4000 Years of Women in Science is, as the name indicates, an attempt to give information about the contributions of women to the history of science. It includes biographies, pictures, and other resources, but the coverage is only up to 1900. It is maintained by two professors at the University of Alabama at Tuscaloosa.

Bill Palmer has undertaken the massive job of creating a web site that will be an online source of Science Textbooks and Other Science Material. This is already an impressive project and is becoming an extremely valuable reference site.

The List of Nobel Prize Winners in Chemistry is also available on the Web.

The Institute of Chemistry in the Republic of Macedonia is creating a site that will eventually contain almost 400 biographies of outstanding chemists. When it was last visited (July 1998), the available information was rather spotty, but it may well develop into a useful site.

Richard Paselk (Humboldt State Univ.-CA) has posted a list of articles, brochures, chapters etc. on scientific instruments and apparatus. This material on scientific instruments is also listed alphabetically by author.

If you wish to trace back who worked from whom in Chemistry, Vera Mainz has developed an interesting site, which is a Chemical Genealogy Database. You will, however, need Adobe Acrobat Reader to access the information.

Scientific Societies Concerned with the History of Chemistry

The American Chemical Society Division of the History of Chemistry home page contains extensive information bout this organization, including symposia at upcoming ACS meetings and the contents of recent issues of the Bulletin of the History of Chemistry. When last visited (9/03) it seemed to be under construction.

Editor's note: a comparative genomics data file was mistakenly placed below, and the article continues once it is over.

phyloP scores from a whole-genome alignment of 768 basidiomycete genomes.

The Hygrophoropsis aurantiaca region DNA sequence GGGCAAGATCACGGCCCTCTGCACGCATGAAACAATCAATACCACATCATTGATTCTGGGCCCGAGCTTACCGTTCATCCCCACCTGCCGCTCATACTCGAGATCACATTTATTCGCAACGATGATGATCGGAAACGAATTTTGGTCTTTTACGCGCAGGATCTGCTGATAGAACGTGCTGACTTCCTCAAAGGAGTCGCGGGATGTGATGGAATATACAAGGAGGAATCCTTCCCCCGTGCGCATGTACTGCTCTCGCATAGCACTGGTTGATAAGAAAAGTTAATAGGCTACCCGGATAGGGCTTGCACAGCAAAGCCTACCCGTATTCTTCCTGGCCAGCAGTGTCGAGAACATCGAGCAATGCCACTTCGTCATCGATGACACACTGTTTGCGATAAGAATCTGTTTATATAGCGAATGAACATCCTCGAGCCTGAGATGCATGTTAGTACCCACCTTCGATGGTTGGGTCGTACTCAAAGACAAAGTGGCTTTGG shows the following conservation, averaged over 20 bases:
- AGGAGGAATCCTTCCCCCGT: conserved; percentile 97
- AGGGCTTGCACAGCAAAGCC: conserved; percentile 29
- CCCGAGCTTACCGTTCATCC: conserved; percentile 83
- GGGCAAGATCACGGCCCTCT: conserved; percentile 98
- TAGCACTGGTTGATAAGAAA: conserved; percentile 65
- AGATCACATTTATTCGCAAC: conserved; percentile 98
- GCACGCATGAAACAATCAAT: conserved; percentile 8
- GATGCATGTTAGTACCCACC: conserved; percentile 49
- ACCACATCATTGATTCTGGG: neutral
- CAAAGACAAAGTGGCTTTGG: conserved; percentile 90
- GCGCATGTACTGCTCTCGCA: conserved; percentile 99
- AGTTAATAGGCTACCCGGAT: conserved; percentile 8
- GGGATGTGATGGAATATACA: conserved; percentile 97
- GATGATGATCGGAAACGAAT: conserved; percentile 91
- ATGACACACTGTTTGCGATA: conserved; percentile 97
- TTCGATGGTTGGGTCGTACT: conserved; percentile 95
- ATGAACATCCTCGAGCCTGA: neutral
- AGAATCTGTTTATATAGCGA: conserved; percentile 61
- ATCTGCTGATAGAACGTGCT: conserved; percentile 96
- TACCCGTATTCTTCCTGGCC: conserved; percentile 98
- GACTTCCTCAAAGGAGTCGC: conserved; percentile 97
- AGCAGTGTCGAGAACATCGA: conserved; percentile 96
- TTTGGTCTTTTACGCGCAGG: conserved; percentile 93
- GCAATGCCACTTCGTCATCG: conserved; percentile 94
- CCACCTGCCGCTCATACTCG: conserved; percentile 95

The Fachgruppe Geschichte der Chemie/German Chemical Society's History Group also has a web site. (This site is, of course, in German.)

Philosophy of Chemistry

The Foundations of Chemistry describes itself as an innovative international journal providing an interdisciplinary forum for conceptual and fundamental issues in chemistry. This excellent journal deals with not only the philosophy of chemistry, but also historical, educational, and interdisciplinary aspects of this field.

The emphasis at HYLE, the International Journal for the Philosophy of Chemistry is clearly on the philosophy of Chemistry, but there is enough overlap with the History of Chemistry to make this a very useful site.

Alchemy and Early Chemistry

The Virtual Alchemy page provides thousands of pages about all facets of alchemy, including texts, images, articles, and even an alchemy bookshop.

Some Special Topics

The Bibliotheque nationale de France collection of 19th Century French images and texts is a very interesting site. As you should expect, the language is French, but if you remember a little of this language, there is some good information at this site.

Another excellent non-English site is the Chemische Briefe von Justus von Liebig.